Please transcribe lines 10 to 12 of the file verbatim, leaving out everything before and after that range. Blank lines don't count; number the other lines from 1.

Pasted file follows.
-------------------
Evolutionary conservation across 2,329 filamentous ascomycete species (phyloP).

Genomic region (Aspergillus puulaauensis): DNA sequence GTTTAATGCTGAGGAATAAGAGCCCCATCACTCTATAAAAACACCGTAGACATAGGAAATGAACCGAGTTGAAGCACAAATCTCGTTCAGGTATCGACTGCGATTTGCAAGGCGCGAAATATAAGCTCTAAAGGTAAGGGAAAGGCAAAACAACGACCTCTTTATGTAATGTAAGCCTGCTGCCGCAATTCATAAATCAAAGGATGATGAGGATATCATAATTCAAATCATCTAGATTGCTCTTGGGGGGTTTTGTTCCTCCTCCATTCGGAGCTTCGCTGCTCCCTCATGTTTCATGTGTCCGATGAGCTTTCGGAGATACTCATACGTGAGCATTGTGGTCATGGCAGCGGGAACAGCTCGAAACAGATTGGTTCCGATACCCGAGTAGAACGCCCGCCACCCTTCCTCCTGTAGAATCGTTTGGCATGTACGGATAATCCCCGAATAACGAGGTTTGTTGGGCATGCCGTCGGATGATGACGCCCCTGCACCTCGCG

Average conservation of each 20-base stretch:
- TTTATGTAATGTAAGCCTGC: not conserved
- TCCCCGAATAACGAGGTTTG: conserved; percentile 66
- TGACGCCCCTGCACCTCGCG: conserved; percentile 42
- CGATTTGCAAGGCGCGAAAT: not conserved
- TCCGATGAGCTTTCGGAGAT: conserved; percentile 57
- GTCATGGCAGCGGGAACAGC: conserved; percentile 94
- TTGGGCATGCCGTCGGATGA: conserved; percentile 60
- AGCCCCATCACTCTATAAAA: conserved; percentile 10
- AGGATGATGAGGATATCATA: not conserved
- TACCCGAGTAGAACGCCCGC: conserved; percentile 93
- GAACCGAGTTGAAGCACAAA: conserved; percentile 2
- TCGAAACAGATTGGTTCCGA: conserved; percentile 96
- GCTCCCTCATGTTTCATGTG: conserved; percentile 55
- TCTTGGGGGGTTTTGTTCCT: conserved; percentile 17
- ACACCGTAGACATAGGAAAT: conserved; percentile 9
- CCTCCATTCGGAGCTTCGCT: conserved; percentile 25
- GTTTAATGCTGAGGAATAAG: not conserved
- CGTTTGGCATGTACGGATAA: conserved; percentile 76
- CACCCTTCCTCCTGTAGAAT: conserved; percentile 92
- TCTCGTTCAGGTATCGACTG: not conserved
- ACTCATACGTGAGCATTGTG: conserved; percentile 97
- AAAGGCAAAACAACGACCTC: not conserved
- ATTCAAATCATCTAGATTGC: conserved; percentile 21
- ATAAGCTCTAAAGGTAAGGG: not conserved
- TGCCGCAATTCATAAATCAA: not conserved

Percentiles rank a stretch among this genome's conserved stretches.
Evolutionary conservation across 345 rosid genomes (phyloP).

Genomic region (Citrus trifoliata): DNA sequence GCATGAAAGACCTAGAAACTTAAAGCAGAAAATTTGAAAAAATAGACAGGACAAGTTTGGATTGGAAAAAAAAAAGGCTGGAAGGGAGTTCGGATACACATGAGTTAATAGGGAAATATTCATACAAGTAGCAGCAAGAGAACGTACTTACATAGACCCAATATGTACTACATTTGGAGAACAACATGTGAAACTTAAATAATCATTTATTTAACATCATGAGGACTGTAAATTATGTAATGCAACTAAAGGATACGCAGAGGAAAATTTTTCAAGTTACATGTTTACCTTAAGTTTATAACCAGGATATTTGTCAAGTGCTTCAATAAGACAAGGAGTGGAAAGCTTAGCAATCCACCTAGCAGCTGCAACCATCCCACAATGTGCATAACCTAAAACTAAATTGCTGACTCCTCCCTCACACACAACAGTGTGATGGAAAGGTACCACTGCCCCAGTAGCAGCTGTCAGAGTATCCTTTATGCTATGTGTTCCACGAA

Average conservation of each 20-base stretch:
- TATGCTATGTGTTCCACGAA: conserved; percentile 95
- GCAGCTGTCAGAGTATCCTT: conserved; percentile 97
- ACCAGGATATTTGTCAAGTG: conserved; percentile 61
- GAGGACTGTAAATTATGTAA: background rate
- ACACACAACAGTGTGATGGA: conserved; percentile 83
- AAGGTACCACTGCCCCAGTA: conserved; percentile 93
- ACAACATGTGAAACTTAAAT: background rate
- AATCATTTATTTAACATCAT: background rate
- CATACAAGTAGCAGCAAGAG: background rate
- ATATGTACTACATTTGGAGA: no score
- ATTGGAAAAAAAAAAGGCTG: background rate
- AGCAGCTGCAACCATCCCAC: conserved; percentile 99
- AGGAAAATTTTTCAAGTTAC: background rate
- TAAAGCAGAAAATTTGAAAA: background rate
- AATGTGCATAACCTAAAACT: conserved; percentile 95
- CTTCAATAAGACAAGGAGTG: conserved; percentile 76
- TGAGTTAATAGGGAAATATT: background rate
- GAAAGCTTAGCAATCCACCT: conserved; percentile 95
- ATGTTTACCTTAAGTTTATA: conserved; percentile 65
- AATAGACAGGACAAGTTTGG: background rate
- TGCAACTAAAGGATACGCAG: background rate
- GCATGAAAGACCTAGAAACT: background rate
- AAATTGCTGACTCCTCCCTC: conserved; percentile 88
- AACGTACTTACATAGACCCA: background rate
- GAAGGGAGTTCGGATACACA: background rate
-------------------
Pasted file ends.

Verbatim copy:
- TTGGGCATGCCGTCGGATGA: conserved; percentile 60
- AGCCCCATCACTCTATAAAA: conserved; percentile 10
- AGGATGATGAGGATATCATA: not conserved